De Nederlandsche Bank N.V. (DNB) imposed an administrative fine on Aegon Bank N.V. (Knab) on 5 February 2024.Read more
More banks see drop in demand for residential mortgage loans
For the third quarter in a row, an increasing number of banks are reporting a drop in demand for residential mortgage loans, as revealed in the latest Bank Lending Survey (BLS), a quarterly survey of a number of major Dutch banks. In particular, rising interest rates and expectations in the housing market, including price developments, are being cited by more and more banks as the main factors behind declining demand.
Published: 02 May 2023
The average interest rate on new mortgage loans provided by banks has more than doubled since February 2022 (then 1.67%). Furthermore, the flattening of year-on-year growth in house prices since 2022 turned into a decline in the first quarter of 2023. An increasing number of banks are indicating that these interest rate and housing market developments are contributing to the drop in demand for new mortgage loans over the past three months.
This is the first time since 2013 that multiple BLS surveys in a row have indicated that housing market developments appear to be dampening demand for residential mortgage loans. Potential homebuyers may postpone their purchase in anticipation of a further fall in prices and a stabilisation of mortgage interest rates.
Looking ahead to the second quarter of 2023, banks say they do not expect significant changes in mortgage loan demand.
What is the Bank Lending Survey?
The BLS is a quarterly survey in which a number of Dutch-based banks look back on credit developments in the past quarter and look ahead to the next quarter. The participating banks, comprising the major banks and selected specialised banks, together account for over 80% of the financial assets of the Dutch domestic banking sector. The banks’ responses only reflect the direction of developments and expectations, but not their exact extent.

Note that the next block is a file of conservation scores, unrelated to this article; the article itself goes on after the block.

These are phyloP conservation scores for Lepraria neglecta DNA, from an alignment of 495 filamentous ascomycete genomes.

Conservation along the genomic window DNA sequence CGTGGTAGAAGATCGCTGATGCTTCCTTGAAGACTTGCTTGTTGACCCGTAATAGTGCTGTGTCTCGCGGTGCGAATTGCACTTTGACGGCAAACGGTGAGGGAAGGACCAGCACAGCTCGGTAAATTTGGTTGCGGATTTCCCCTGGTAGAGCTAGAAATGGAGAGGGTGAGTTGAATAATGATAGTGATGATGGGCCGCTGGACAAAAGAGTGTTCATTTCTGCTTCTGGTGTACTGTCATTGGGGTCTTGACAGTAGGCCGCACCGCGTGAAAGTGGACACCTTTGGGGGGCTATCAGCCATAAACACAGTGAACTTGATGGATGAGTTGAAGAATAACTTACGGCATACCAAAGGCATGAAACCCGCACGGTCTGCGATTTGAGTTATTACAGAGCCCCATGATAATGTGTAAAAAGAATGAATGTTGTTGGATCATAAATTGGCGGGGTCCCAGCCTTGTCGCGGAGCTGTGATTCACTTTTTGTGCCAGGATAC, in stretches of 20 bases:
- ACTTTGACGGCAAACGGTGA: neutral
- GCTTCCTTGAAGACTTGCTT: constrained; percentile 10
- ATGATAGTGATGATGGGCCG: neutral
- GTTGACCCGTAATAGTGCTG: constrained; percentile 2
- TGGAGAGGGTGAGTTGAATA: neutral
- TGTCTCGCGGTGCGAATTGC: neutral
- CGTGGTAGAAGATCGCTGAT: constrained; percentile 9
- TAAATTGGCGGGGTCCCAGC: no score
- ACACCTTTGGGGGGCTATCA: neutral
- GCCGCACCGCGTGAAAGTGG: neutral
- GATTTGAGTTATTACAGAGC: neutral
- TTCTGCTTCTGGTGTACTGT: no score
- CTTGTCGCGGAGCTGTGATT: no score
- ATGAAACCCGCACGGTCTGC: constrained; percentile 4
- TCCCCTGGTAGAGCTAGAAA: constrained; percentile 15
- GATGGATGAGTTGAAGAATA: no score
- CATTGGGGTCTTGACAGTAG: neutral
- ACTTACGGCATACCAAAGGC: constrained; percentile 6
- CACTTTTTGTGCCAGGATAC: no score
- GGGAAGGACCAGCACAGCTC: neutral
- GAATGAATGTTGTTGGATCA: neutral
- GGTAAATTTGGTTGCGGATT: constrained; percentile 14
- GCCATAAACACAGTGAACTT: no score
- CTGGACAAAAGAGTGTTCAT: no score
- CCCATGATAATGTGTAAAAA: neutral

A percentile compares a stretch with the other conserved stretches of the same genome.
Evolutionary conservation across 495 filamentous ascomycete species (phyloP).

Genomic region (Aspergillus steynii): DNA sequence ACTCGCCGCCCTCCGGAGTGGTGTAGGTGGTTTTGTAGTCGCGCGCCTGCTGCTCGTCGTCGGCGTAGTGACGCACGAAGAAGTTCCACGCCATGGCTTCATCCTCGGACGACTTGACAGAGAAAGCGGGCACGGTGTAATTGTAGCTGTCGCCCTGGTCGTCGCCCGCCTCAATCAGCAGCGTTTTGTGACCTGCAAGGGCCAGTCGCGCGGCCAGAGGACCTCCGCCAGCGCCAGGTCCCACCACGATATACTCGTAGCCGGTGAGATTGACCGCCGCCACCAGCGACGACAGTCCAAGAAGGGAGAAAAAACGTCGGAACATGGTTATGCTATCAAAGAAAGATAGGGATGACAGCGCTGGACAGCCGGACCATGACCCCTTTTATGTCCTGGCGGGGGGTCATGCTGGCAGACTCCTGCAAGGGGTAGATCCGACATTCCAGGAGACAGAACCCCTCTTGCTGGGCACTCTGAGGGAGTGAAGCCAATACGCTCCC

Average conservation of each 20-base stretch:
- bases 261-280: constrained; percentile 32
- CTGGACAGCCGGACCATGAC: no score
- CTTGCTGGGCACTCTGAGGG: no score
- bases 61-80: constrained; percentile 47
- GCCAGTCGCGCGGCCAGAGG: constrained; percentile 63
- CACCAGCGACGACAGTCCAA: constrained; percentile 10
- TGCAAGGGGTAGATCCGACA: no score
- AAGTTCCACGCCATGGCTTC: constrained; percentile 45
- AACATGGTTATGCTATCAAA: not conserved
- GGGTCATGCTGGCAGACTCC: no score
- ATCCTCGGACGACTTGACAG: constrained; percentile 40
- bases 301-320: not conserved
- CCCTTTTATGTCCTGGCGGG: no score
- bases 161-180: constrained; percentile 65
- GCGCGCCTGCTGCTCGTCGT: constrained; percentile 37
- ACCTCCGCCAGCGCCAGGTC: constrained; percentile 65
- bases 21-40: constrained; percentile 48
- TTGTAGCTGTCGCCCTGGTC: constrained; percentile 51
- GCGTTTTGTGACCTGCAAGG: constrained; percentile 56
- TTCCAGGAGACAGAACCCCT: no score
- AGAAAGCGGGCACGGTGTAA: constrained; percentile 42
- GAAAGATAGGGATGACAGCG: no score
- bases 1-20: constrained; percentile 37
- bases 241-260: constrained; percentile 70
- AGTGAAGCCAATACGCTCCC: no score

Demand development is expressed as a net percentage indicating the difference between the percentage of banks that observe an increasing demand and the percentage that observe a decreasing demand. Changes in credit standards are expressed as a net percentage indicating the difference between the percentage of banks that have tightened credit standards and the percentage of banks that have eased them. For more information, see the explanation in table Trends in acceptance criteria and bank lending demand with Dutch-based MFIs. The reference date of the latest BLS survey is 1 April 2023.
Mortgage loan developments less prominent on supply side
Banks’ credit standards also play a role in mortgage lending. These are the internal guidelines that banks use in their lending practices, including, for example the conditions that households must meet to obtain a mortgage.
The BLS results show that slightly more banks now say they have tightened credit standards than in the previous quarter. The main reasons are the general economic outlook and the creditworthiness of households applying for mortgage loans.
The housing market outlook was mentioned less frequently in the most recent survey, on the other hand. Looking ahead to the second quarter of 2023, banks indicate that they do not expect to tighten or relax their credit standards significantly.
In view of our continued support for a deeper and more integrated European Capital Markets Union (CMU), De Nederlandsche Bank (DNB) and the Dutch Authority for the Financial Markets (AFM) present next steps to shape the right policies and create a competitive European capital market.Read more
Effective 1 March 2024, Aerdt Houben will be our new Director of the European Banks Supervision Division, while Pieter Reinier Maat succeeds him as Director of the Financial Markets Division. Lex van 't Spijker succeeds Pieter Reinier as Director of the National Institutions Supervision Division.Read more